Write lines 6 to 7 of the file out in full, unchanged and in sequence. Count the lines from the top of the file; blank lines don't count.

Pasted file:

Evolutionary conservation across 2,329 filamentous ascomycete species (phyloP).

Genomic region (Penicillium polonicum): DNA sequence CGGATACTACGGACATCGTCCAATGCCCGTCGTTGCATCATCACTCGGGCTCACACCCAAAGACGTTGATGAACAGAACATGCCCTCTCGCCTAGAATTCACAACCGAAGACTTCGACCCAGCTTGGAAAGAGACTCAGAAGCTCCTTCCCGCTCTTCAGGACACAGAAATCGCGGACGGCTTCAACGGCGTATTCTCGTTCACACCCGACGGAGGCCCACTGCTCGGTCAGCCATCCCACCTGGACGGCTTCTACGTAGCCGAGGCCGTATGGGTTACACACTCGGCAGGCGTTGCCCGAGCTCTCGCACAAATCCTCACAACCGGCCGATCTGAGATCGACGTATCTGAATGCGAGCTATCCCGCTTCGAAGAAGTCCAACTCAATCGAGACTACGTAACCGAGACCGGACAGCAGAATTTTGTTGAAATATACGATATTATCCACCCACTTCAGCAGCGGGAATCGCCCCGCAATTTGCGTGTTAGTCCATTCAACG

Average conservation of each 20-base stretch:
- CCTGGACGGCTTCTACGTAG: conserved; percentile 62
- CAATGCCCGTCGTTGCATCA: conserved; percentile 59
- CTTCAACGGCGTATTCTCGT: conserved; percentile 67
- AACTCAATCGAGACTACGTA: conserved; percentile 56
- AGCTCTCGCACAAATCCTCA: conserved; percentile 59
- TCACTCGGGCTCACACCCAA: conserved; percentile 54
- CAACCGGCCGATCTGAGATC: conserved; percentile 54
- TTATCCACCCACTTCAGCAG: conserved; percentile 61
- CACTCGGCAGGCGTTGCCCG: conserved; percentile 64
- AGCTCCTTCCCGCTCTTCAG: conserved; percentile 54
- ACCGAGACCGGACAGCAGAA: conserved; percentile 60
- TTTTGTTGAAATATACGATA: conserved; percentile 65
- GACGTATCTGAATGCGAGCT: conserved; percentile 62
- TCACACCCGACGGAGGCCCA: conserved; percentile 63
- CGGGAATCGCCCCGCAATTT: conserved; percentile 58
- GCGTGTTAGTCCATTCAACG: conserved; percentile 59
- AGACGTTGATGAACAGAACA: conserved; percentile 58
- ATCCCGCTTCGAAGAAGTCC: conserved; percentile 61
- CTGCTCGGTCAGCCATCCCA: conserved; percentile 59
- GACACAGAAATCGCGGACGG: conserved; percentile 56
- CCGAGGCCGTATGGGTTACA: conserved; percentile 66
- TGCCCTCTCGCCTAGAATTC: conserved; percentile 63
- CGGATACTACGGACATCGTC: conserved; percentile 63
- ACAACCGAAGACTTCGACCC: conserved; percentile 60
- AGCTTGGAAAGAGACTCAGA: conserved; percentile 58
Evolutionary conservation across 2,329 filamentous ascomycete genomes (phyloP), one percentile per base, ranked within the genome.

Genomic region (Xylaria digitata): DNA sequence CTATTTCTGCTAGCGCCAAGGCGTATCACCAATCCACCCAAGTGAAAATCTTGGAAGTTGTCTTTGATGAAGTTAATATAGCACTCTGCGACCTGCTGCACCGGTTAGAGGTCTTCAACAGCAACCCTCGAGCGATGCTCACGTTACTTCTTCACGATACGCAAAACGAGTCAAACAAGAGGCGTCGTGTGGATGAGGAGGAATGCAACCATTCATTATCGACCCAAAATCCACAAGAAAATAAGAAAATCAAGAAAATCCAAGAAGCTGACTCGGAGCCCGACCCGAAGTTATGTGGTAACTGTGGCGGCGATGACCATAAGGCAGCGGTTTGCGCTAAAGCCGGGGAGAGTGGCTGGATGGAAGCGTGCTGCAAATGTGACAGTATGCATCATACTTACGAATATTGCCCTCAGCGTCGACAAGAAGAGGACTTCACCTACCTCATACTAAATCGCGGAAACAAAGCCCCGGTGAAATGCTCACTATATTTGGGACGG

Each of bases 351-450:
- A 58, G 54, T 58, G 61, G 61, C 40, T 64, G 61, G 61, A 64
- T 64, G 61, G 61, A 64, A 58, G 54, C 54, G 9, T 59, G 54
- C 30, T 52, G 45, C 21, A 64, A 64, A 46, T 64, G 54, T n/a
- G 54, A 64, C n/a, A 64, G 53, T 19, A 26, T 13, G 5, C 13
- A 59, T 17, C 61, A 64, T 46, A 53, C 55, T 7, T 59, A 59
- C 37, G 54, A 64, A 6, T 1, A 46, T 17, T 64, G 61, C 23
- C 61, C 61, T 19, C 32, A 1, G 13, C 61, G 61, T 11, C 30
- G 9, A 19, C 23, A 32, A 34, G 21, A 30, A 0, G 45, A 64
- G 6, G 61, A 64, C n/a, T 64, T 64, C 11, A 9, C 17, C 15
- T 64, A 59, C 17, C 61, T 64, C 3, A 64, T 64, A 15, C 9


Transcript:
- CTTCAACGGCGTATTCTCGT: conserved; percentile 67
- AACTCAATCGAGACTACGTA: conserved; percentile 56